Mediation

Hayes + Storr Mediation Services

Hayes + Storr provide fully accredited mediation services for individuals and businesses of all sizes. Mediation is the most commonly used form of Alternative Dispute Resolution (ADR) which is actively encouraged by the courts in resolving conflicts. It costs a lot less than going to court and takes less time.

Often disputes can be resolved on the day of the mediation. In contrast, court proceedings can take months or even years to reach a settlement. Mediation can usually be arranged within a few weeks and is a confidential process unlike a trial.

We provide ADR Group accredited civil and commercial mediation, recognised by the Civil Mediation Council. Our mediation is always provided by a highly qualified Solicitor with specialist experience of civil and commercial litigation.

We understand the negative impact conflicts can have on your business and personal life, which is why we are committed to providing a dedicated, impartial mediation service for a whole range of areas, including:

• Agricultural matters
• Boundary disputes
• Commercial disputes
• Contentious probate
• Debt disputes
• Employment disputes
• Family disputes
• Intellectual Property
• Landlord/Tenant
• Medical negligence
• Neighbour disputes
• Neighbourhood issues
• Property disputes
• Professional negligence

What is mediation?

Disputes can arise for a variety of reasons both with individuals and businesses alike. Mediation is a flexible, voluntary and confidential form of alternative dispute resolution in which a neutral third party (the mediator) assists parties to work towards a negotiated settlement of their dispute, with the parties retaining control of the decision on whether or not to settle and on what terms.

Mediation provides a private forum in which the parties can gain a better understanding of each other’s positions and work together to explore options for resolution. Most commonly, mediation is used to narrow issues in dispute, to prevent conflict from spreading, and to resolve disputes. The mediation process allows more creativity and flexibility over settlement options than the court or arbitration process.

Timing

Mediation can be attempted at any time whether you are in the initial stages of a dispute or where Court proceedings have already been issued. By engaging in mediation you are giving yourself the opportunity to try to resolve the issues without having to incur the potentially unnecessary costs of Court or Tribunal proceedings.

Courts and Tribunals actively encourage parties in dispute to attempt to reach a settlement through mediation before proceeding to Court.  In fact, Courts and Tribunals look unfavourably on parties that refuse to attempt mediation to resolve their dispute.

The mediator’s role in resolving a dispute

A single mediator is appointed and agreed upon by both lawyers acting for each party. The mediator will not act in an advisory role for either side. The mediator is as a neutral third party assisting both parties to work towards a negotiated settlement of the dispute and will not decide either party’s case on its merits but will work with both sides to facilitate an agreement. Although the parties will be responsible for decision-making during the mediation, and will control the outcome, the mediator controls the procedure to ensure that it is structured in a way that is fair to all parties.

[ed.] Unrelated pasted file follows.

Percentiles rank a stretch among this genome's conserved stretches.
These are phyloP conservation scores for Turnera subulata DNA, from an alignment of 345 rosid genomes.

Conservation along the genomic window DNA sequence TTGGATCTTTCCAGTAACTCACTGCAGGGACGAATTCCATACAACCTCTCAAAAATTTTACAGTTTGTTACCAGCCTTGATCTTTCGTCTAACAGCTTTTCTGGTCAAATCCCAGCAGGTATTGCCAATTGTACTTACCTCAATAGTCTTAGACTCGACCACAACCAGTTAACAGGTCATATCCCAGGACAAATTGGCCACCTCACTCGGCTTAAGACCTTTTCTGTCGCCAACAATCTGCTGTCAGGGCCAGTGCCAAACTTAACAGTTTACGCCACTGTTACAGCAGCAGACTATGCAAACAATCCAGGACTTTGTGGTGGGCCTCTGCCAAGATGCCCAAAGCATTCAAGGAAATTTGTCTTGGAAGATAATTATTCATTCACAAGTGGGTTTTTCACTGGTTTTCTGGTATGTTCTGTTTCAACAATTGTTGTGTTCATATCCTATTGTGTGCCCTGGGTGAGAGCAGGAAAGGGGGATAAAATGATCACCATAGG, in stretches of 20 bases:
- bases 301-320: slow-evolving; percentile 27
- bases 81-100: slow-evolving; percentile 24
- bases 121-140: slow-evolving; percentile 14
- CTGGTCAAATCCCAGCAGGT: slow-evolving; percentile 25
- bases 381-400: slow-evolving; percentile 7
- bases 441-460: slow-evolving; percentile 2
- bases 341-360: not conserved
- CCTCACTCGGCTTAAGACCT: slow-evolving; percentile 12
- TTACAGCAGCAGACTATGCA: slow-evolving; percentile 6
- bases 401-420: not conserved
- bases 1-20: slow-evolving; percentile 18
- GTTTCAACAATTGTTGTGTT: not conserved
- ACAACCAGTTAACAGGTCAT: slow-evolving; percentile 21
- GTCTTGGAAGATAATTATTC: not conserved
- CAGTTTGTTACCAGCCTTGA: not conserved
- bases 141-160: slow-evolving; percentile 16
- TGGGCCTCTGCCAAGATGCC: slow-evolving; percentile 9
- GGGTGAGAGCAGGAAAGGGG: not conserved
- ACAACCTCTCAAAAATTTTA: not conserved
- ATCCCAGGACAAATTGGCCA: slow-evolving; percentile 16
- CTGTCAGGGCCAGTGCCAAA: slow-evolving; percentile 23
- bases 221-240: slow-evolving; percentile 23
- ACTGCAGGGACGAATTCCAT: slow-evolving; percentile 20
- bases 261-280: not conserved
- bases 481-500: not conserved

What happens at a typical mediation?

The process is entirely flexible. The parties have active participation throughout the day and will control the outcome. It is a  voluntary process and the parties are free to withdraw from the mediation at any time.

The mediator usually has initial discussions with the parties and their lawyers in advance of the mediation to ensure that all formalities have been complied with, and to identify the key issues.

On the day of mediation, upon arrival the mediator will greet the parties and show each party to their own private room. The mediation can begin either with a joint meeting at which all parties attend or by individual private sessions. These initial meetings allow all parties to understand the process, their role and the procedure. Each party then has an opportunity to privately meet with the mediator to discuss the problem confidentially. This allows each party to be open and honest and have a realistic look at their position in private, without fear that any weaknesses discussed will be communicated to other parties. Thereafter the mediator will go between the rooms, further considering each party’s position with them to try and facilitate a settlement.

When a settlement has been reached it will be recorded in a written agreement which is signed by all parties to confirm the outcome. The signed agreement will be copied and each party retains a copy for their records.

As all discussions which take place are confidential and entirely without prejudice, if matters cannot be settled on the day of mediation, nothing which has been discussed can be used by either party against the other in future discussions. What is discussed in mediation stays in mediation.

Which disputes are suitable for mediation?

Almost any dispute is suitable for mediation as long as both parties are willing to engage in the process. Mediation is becoming the preferred and most common route in resolving many different kinds of conflict.

Mediation Team

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